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Ackshaey Singh
Ackshaey Singh

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How to Setup Devise for User Authentication on Rails 7

If you are a frequent user of Ruby on Rails, you know that building authentication and user management systems can be a time-consuming and complex process. That’s where Devise comes in — a powerful authentication solution that simplifies the process of implementing user management systems in your Rails applications. As a Rails developer who churns out apps regularly, I’ve found myself reaching for Devise every single time. However, with the release of Rails 7, I’ve had to adjust my workflow and make sure that Devise works seamlessly with the new version. In this blog post, I’ll share my workflow for setting up Devise on Rails 7 and walk you through the steps to get started with this essential tool. So, whether you’re a seasoned Rails developer or just getting started, read on for a comprehensive guide to setting up Devise on Rails 7.

Hang on, why should I use Devise?

Devise logo

Authenticating users in a web application is a critical task that requires careful consideration of security best
practices. Building authentication functionality from scratch can be a daunting and time-consuming process, particularly
for developers who are not well-versed in security principles. This is where Devise comes in handy. Devise provides a comprehensive and customizable solution that handles common authentication tasks such as user registration, login, and password resets, while also supporting various authentication mechanisms and providing robust security features. By using Devise, developers can save valuable time and ensure their application's authentication system is strong and reliable, allowing them to focus on building other aspects of their application. Let's see it in action on Rails 7.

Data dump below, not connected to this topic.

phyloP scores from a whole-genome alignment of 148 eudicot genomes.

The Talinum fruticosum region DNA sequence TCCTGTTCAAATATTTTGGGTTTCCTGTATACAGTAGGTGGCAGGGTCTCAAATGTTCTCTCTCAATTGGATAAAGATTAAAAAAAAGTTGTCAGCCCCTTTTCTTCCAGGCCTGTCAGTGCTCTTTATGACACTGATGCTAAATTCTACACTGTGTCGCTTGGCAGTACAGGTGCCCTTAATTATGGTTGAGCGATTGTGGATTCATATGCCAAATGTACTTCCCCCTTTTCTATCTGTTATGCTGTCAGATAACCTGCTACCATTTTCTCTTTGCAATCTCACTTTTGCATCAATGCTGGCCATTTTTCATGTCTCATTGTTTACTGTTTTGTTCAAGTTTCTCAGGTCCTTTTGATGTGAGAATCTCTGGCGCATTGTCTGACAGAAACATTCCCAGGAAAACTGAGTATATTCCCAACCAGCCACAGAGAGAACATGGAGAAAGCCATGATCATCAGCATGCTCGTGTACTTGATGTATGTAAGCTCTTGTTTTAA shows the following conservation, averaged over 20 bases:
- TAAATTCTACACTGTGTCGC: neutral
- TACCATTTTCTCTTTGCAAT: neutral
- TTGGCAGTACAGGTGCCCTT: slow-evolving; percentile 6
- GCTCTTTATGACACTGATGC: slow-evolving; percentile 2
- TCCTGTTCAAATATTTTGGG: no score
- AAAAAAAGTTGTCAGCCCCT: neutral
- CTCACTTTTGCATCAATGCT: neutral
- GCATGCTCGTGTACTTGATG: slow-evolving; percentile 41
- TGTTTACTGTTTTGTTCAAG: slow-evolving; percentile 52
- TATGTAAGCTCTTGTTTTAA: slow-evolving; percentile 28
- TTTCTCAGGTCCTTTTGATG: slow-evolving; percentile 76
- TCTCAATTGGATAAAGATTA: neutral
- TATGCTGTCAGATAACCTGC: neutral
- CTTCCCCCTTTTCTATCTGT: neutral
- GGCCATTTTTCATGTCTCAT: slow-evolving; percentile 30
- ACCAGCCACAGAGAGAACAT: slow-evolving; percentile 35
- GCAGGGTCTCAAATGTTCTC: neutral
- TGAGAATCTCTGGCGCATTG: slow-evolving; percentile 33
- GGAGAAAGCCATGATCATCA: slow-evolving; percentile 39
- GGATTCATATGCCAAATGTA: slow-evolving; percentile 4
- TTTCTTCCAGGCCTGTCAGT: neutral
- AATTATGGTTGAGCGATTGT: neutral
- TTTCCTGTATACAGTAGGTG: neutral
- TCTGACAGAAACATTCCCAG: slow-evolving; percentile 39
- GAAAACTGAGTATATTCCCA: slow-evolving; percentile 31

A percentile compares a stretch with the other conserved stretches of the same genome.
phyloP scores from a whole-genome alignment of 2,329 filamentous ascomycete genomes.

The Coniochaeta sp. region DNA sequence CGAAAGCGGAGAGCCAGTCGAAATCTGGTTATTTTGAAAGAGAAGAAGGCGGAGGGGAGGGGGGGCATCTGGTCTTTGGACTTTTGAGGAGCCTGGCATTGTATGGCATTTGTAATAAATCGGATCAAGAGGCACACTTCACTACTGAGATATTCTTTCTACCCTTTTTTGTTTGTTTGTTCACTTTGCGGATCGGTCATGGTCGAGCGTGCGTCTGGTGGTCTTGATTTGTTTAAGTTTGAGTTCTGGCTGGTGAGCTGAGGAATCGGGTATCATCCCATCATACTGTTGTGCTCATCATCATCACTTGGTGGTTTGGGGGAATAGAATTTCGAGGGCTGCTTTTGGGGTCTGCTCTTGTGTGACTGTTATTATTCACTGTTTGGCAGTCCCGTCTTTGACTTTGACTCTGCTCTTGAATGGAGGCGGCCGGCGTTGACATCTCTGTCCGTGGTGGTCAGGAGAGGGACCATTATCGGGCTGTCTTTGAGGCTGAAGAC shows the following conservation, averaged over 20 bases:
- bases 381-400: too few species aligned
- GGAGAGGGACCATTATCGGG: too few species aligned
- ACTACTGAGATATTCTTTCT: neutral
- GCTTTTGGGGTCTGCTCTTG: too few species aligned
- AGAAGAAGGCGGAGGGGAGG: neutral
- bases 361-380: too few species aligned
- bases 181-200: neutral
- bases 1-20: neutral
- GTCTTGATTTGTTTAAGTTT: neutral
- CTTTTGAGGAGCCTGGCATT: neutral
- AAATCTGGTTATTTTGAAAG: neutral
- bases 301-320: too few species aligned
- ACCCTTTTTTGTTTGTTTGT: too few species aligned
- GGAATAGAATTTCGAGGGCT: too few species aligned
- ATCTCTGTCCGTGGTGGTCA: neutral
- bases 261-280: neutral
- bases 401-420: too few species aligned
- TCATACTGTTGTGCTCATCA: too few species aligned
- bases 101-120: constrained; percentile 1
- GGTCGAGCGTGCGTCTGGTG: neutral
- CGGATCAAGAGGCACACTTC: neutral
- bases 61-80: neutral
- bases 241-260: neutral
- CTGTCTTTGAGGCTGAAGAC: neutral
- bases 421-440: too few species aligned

Before proceeding with the guide, ensure that you have a new or barebones Rails app created using rails new.
Additionally, you should not have a User model set up yet.

Step-by-Step Guide

  • Add Devise, Letter Opener, and Omniauth (optional) to your Gemfile:

    gem "devise", github : "heartcombo/devise", ref : "f8d1ea90bc3"
    gem "omniauth"
    group :development do
        gem "letter_opener"

Note: cloning Devise from GitHub is necessary because it contains fixes for some Rails 7 incompatibilities.

  • Install the gems:

    bundle install
  • Run the Devise install generator:

    rails g devise:install

This generates the devise.rb initializer and adds the en locale at config/locales/devise.en.yml.

  • Add the following Devise-specific configurations to config/development.rb:

    # For Devise
    config.action_mailer.default_url_options = { host: 'localhost', port: 3000 }
    # For Letter Opener
    config.action_mailer.delivery_method = :letter_opener
    config.action_mailer.perform_deliveries = true
    config.action_mailer.raise_delivery_errors = true
  • Generate the User model with Devise:

    rails g devise user

This creates the user model files as well as a preliminary migration.

  • Edit the migration to add the fields you need:

    ## Identifying fields
    t.string :first_name, null : false, default : ""
    t.string :last_name, null: false, default: ""

Also, uncomment the trackable, confirmable, and lockable fields (and accompanying indexes).